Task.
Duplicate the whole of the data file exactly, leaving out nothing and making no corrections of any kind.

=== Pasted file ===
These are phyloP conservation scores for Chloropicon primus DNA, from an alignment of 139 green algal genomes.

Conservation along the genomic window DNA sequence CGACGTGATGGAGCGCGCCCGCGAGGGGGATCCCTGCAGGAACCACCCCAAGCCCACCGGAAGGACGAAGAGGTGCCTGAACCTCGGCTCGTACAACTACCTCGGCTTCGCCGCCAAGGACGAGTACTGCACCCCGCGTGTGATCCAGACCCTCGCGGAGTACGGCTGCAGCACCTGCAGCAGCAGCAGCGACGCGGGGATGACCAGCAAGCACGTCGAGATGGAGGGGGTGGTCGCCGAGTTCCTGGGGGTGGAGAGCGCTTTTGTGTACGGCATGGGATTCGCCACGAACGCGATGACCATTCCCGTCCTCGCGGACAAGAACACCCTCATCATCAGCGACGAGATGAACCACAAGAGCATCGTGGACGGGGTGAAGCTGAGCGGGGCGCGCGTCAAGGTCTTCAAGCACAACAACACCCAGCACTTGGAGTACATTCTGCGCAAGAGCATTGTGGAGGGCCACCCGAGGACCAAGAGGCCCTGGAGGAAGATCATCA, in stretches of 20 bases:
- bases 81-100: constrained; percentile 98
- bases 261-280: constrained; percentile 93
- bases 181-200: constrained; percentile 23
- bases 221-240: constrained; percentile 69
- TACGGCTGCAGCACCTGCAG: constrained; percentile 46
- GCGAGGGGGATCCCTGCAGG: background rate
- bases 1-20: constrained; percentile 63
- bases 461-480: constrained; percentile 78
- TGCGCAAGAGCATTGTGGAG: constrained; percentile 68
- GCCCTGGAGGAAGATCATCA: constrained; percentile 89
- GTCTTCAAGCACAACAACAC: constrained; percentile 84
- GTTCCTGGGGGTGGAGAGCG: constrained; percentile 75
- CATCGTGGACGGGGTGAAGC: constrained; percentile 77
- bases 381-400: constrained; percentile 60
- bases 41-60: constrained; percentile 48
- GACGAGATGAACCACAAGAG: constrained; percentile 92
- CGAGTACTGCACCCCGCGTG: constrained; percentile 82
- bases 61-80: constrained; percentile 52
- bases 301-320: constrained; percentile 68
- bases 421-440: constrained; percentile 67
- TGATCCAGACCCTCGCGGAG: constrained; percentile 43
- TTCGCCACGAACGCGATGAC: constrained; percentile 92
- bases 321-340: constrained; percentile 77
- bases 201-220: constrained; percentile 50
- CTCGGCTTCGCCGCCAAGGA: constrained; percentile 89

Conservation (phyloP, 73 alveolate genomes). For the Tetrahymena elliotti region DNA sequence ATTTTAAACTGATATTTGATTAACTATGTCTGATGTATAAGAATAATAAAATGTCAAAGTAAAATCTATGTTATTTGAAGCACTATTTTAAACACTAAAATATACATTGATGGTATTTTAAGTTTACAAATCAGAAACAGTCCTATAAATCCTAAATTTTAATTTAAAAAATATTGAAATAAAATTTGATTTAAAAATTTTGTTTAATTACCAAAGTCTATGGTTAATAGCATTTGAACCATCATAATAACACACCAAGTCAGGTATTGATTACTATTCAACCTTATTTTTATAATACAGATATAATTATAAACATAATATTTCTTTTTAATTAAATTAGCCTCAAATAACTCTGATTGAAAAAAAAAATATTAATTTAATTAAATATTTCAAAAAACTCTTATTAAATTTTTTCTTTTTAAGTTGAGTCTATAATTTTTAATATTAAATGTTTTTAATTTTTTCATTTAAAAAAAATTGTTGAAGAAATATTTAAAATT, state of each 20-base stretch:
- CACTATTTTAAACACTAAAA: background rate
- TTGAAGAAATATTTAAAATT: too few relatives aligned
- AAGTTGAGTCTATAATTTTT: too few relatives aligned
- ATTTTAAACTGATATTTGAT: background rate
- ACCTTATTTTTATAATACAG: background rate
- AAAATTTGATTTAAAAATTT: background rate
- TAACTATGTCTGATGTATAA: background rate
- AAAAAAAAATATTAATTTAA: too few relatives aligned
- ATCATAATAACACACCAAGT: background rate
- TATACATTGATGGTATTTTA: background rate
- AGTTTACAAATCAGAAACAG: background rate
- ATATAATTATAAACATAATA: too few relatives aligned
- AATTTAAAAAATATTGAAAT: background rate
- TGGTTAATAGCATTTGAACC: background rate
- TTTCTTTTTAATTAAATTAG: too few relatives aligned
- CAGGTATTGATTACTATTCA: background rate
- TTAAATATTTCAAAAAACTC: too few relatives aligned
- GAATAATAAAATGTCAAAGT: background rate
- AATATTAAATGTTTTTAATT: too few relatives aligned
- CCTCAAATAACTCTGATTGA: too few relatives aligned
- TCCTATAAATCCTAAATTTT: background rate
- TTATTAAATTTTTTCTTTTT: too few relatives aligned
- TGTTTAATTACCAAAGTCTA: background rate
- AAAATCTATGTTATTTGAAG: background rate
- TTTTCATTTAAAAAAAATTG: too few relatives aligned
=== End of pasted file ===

These are phyloP conservation scores for Chloropicon primus DNA, from an alignment of 139 green algal genomes.

Conservation along the genomic window DNA sequence CGACGTGATGGAGCGCGCCCGCGAGGGGGATCCCTGCAGGAACCACCCCAAGCCCACCGGAAGGACGAAGAGGTGCCTGAACCTCGGCTCGTACAACTACCTCGGCTTCGCCGCCAAGGACGAGTACTGCACCCCGCGTGTGATCCAGACCCTCGCGGAGTACGGCTGCAGCACCTGCAGCAGCAGCAGCGACGCGGGGATGACCAGCAAGCACGTCGAGATGGAGGGGGTGGTCGCCGAGTTCCTGGGGGTGGAGAGCGCTTTTGTGTACGGCATGGGATTCGCCACGAACGCGATGACCATTCCCGTCCTCGCGGACAAGAACACCCTCATCATCAGCGACGAGATGAACCACAAGAGCATCGTGGACGGGGTGAAGCTGAGCGGGGCGCGCGTCAAGGTCTTCAAGCACAACAACACCCAGCACTTGGAGTACATTCTGCGCAAGAGCATTGTGGAGGGCCACCCGAGGACCAAGAGGCCCTGGAGGAAGATCATCA, in stretches of 20 bases:
- bases 81-100: constrained; percentile 98
- bases 261-280: constrained; percentile 93
- bases 181-200: constrained; percentile 23
- bases 221-240: constrained; percentile 69
- TACGGCTGCAGCACCTGCAG: constrained; percentile 46
- GCGAGGGGGATCCCTGCAGG: background rate
- bases 1-20: constrained; percentile 63
- bases 461-480: constrained; percentile 78
- TGCGCAAGAGCATTGTGGAG: constrained; percentile 68
- GCCCTGGAGGAAGATCATCA: constrained; percentile 89
- GTCTTCAAGCACAACAACAC: constrained; percentile 84
- GTTCCTGGGGGTGGAGAGCG: constrained; percentile 75
- CATCGTGGACGGGGTGAAGC: constrained; percentile 77
- bases 381-400: constrained; percentile 60
- bases 41-60: constrained; percentile 48
- GACGAGATGAACCACAAGAG: constrained; percentile 92
- CGAGTACTGCACCCCGCGTG: constrained; percentile 82
- bases 61-80: constrained; percentile 52
- bases 301-320: constrained; percentile 68
- bases 421-440: constrained; percentile 67
- TGATCCAGACCCTCGCGGAG: constrained; percentile 43
- TTCGCCACGAACGCGATGAC: constrained; percentile 92
- bases 321-340: constrained; percentile 77
- bases 201-220: constrained; percentile 50
- CTCGGCTTCGCCGCCAAGGA: constrained; percentile 89

Conservation (phyloP, 73 alveolate genomes). For the Tetrahymena elliotti region DNA sequence ATTTTAAACTGATATTTGATTAACTATGTCTGATGTATAAGAATAATAAAATGTCAAAGTAAAATCTATGTTATTTGAAGCACTATTTTAAACACTAAAATATACATTGATGGTATTTTAAGTTTACAAATCAGAAACAGTCCTATAAATCCTAAATTTTAATTTAAAAAATATTGAAATAAAATTTGATTTAAAAATTTTGTTTAATTACCAAAGTCTATGGTTAATAGCATTTGAACCATCATAATAACACACCAAGTCAGGTATTGATTACTATTCAACCTTATTTTTATAATACAGATATAATTATAAACATAATATTTCTTTTTAATTAAATTAGCCTCAAATAACTCTGATTGAAAAAAAAAATATTAATTTAATTAAATATTTCAAAAAACTCTTATTAAATTTTTTCTTTTTAAGTTGAGTCTATAATTTTTAATATTAAATGTTTTTAATTTTTTCATTTAAAAAAAATTGTTGAAGAAATATTTAAAATT, state of each 20-base stretch:
- CACTATTTTAAACACTAAAA: background rate
- TTGAAGAAATATTTAAAATT: too few relatives aligned
- AAGTTGAGTCTATAATTTTT: too few relatives aligned
- ATTTTAAACTGATATTTGAT: background rate
- ACCTTATTTTTATAATACAG: background rate
- AAAATTTGATTTAAAAATTT: background rate
- TAACTATGTCTGATGTATAA: background rate
- AAAAAAAAATATTAATTTAA: too few relatives aligned
- ATCATAATAACACACCAAGT: background rate
- TATACATTGATGGTATTTTA: background rate
- AGTTTACAAATCAGAAACAG: background rate
- ATATAATTATAAACATAATA: too few relatives aligned
- AATTTAAAAAATATTGAAAT: background rate
- TGGTTAATAGCATTTGAACC: background rate
- TTTCTTTTTAATTAAATTAG: too few relatives aligned
- CAGGTATTGATTACTATTCA: background rate
- TTAAATATTTCAAAAAACTC: too few relatives aligned
- GAATAATAAAATGTCAAAGT: background rate
- AATATTAAATGTTTTTAATT: too few relatives aligned
- CCTCAAATAACTCTGATTGA: too few relatives aligned
- TCCTATAAATCCTAAATTTT: background rate
- TTATTAAATTTTTTCTTTTT: too few relatives aligned
- TGTTTAATTACCAAAGTCTA: background rate
- AAAATCTATGTTATTTGAAG: background rate
- TTTTCATTTAAAAAAAATTG: too few relatives aligned